Latest SMFM Guidelines: Third Trimester Bleeding Between 34w0d and 36w6d Gestation

SUMMARY:

SMFM provides guidance on the management of patients who present with bleeding in the late preterm period (34w0d to 36w6d).  The following are the key highlights and recommendations:

Placenta Previa

  • Stable and no other obstetric complications: Deliver between 36w0d to 37w6d (Grade1B)
  • Mild late preterm bleeding with 1 or more prior bleeding episodes that occurred <34 weeks of gestation: Consider delivery due to risk of recurrent bleeding
  • Mild bleeding 34 to 35 weeks with resolution by time of evaluation: Management is less clear
  • Do not perform routine cervical length screening to determine who will bleed in late preterm period as data in limited on appropriate management (Grade 2C)

Placenta Accreta

  • Definition: Abnormal trophoblast infiltration beyond the fibrinoid Nitabuch layer
    • Placenta increta: Placenta invades myometrium
    • Placenta percreta: Placenta invades beyond the myometrium
  • Incidence: <1% (in absence of placenta previa unless > 5 prior cesareans
  • Risk factors
    • Placenta previa and previous cesarean (most common)
    • Uterine surgery | Advanced maternal age | Smoking | Multiparity
  • Stable: Deliver between 34 to 37 weeks (Grade 1C)
    • If patient is stable, it is reasonable to briefly delay delivery to coordinate requisite multidisciplinary team
  • ACOG/SMFM recommendations (2019)
    • Delivery for suspected accreta, increta or percreta at 34w0d to 35w6d

Vasa Previa

  • Definition: Placental implantation that overlies or abuts the internal cervical os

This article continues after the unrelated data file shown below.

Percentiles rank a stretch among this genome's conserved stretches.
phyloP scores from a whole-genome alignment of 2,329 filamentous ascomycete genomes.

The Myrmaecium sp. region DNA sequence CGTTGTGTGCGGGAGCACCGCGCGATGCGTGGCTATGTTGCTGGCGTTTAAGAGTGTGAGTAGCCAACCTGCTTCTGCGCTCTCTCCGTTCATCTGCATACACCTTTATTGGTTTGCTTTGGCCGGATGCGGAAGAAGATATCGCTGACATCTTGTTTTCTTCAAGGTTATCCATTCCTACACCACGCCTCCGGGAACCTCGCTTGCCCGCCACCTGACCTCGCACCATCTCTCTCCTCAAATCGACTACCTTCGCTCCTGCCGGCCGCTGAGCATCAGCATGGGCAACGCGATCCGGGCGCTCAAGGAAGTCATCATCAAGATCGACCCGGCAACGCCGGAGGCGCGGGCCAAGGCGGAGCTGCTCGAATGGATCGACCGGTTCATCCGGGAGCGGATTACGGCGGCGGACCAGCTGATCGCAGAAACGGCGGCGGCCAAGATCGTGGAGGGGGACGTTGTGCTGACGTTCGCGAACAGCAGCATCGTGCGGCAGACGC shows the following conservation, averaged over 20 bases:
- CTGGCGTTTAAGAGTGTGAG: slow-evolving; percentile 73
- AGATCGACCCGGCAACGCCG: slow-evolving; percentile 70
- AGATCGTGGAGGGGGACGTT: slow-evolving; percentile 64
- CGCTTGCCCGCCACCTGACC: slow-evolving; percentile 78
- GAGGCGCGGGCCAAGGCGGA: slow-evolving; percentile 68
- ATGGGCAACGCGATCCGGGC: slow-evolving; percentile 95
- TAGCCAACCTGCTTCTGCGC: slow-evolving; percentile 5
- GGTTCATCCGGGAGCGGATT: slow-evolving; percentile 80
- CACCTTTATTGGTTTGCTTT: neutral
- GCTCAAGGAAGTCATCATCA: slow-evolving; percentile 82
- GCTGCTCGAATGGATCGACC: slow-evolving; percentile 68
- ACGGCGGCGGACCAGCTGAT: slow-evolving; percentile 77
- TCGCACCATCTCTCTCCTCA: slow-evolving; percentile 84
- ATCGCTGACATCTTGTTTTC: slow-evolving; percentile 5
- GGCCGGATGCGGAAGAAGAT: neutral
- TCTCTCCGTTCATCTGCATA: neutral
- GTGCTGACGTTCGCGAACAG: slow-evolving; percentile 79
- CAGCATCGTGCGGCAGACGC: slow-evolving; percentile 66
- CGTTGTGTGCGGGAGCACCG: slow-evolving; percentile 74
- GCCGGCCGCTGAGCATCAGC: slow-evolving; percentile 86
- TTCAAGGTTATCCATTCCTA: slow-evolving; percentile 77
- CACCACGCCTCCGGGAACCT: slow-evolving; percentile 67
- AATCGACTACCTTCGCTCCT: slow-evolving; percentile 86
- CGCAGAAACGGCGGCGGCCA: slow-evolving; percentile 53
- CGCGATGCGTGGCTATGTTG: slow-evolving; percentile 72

• Presentation: Painless bleeding
  • Incidence
    • Seen in 1 to 4% of second trimester ultrasound exams
    • 10 to 20% of previas diagnosed at 20 weeks gestation will remain a previa in the late 3rd trimester
  • Stable: Deliver between 34 to 37 weeks (Grade 1C)

Placental Abruption

  • Definition: Placental separation, either partial or complete, prior to delivery
  • Incidence: 0.5 to 1%
  • Classic presentation
    • Abdominal pain and bleeding
    • Nonreassuring fetal heart rate tracing (approximately 60%)
  • Risk factors: Hypertension | Smoking | PPROM | Cocaine abuse | Uterine myomas, and previous abruption
  • No clinical trials regarding ideal timing for delivery
    • Stable with high clinical index of suspicion: Delivery in late preterm or early term (expert opinion)
    • Diagnosis unclear, minimal bleeding, both mother and fetus stable: Delivery may be delayed with close surveillance and ongoing fetal testing
    • Active bleeding: Delivery as with any other active hemorrhage case

KEY POINTS:

Delivery Considerations

  • If patient actively bleeding, delivery is indicated if the following are present
    • Significant vaginal bleeding
    • Abnormal laboratory results including such as acute anemia or coagulopathy
    • Abnormal fetal heart tracing
    • Maternal status unstable